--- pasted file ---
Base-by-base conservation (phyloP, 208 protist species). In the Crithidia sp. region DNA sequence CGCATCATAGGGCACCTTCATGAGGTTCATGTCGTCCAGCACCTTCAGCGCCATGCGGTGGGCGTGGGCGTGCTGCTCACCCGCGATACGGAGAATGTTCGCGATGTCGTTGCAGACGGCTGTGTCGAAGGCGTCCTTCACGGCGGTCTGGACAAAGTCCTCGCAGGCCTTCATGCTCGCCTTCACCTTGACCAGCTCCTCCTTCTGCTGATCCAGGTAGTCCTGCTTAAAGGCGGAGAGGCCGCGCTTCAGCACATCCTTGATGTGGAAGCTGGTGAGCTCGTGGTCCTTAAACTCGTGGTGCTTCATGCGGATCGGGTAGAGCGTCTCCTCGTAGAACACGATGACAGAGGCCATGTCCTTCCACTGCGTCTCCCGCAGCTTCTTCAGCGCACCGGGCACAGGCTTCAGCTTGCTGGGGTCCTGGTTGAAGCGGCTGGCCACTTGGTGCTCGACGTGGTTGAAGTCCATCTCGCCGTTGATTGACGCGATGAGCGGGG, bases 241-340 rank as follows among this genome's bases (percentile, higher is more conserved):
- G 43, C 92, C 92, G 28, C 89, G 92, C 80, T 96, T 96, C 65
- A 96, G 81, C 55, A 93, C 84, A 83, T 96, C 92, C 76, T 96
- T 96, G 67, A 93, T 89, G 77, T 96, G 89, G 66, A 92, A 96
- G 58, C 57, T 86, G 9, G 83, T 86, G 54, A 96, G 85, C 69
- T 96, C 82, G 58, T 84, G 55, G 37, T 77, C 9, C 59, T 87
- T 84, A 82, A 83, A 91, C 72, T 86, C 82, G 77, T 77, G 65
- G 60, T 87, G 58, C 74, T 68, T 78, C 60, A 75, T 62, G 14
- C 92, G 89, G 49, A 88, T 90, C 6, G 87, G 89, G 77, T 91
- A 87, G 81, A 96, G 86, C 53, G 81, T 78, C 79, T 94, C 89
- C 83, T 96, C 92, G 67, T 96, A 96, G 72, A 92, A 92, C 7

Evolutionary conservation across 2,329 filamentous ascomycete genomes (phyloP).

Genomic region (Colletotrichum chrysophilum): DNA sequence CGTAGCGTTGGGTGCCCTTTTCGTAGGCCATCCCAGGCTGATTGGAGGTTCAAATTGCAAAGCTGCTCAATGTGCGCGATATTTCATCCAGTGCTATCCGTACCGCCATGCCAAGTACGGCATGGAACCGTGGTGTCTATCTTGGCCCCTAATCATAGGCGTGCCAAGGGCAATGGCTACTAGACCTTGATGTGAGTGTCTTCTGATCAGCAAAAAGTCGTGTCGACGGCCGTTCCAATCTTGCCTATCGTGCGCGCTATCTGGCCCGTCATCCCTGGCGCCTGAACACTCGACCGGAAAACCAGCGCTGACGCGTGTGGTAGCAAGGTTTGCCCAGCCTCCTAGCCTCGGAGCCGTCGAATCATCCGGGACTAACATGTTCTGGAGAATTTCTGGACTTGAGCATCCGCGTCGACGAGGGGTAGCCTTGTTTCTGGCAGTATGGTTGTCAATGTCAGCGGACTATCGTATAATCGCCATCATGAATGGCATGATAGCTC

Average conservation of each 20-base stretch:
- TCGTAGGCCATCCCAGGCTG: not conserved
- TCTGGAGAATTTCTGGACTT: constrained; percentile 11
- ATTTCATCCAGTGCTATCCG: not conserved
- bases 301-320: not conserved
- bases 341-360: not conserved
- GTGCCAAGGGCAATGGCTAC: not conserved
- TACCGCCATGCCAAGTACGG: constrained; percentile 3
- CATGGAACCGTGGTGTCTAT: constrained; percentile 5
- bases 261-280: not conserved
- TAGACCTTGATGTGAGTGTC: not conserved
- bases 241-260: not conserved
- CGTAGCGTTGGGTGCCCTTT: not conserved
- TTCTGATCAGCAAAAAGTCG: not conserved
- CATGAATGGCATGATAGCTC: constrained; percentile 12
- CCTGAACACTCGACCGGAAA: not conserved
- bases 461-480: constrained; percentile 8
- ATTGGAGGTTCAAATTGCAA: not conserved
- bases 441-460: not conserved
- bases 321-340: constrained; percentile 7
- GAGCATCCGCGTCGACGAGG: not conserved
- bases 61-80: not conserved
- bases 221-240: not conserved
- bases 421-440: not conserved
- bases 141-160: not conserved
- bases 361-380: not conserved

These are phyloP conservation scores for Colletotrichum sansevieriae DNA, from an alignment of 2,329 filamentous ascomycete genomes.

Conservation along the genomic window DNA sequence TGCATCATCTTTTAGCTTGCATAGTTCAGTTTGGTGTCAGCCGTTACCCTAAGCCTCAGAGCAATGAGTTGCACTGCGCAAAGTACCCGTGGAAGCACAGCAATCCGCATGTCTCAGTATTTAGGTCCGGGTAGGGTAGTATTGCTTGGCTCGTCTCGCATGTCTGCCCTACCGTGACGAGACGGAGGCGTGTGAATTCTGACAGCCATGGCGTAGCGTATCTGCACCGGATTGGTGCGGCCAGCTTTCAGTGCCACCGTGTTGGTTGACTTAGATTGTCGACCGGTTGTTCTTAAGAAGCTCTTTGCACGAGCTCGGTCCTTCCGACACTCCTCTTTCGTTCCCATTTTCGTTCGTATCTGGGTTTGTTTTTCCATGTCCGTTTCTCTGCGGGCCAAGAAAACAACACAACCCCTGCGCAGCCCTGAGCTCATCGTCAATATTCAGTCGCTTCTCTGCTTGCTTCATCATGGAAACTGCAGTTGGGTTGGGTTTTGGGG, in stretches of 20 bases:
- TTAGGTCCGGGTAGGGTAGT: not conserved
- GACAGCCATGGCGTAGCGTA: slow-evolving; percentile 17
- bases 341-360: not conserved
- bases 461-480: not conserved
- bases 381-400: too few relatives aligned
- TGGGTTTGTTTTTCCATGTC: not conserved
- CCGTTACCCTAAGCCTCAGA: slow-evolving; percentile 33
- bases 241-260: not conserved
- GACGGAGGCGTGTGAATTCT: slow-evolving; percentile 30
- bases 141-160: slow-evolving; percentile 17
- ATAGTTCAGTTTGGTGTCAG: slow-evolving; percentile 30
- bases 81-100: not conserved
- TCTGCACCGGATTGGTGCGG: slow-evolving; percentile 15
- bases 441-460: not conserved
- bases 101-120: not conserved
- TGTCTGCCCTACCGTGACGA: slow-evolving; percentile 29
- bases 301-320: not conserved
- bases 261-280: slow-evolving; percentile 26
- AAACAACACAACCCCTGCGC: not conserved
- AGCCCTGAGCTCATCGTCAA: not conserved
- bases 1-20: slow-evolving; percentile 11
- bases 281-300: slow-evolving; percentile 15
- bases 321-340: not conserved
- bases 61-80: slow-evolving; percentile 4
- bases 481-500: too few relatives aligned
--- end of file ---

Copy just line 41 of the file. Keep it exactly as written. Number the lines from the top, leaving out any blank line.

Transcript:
Conservation along the genomic window DNA sequence TGCATCATCTTTTAGCTTGCATAGTTCAGTTTGGTGTCAGCCGTTACCCTAAGCCTCAGAGCAATGAGTTGCACTGCGCAAAGTACCCGTGGAAGCACAGCAATCCGCATGTCTCAGTATTTAGGTCCGGGTAGGGTAGTATTGCTTGGCTCGTCTCGCATGTCTGCCCTACCGTGACGAGACGGAGGCGTGTGAATTCTGACAGCCATGGCGTAGCGTATCTGCACCGGATTGGTGCGGCCAGCTTTCAGTGCCACCGTGTTGGTTGACTTAGATTGTCGACCGGTTGTTCTTAAGAAGCTCTTTGCACGAGCTCGGTCCTTCCGACACTCCTCTTTCGTTCCCATTTTCGTTCGTATCTGGGTTTGTTTTTCCATGTCCGTTTCTCTGCGGGCCAAGAAAACAACACAACCCCTGCGCAGCCCTGAGCTCATCGTCAATATTCAGTCGCTTCTCTGCTTGCTTCATCATGGAAACTGCAGTTGGGTTGGGTTTTGGGG, in stretches of 20 bases: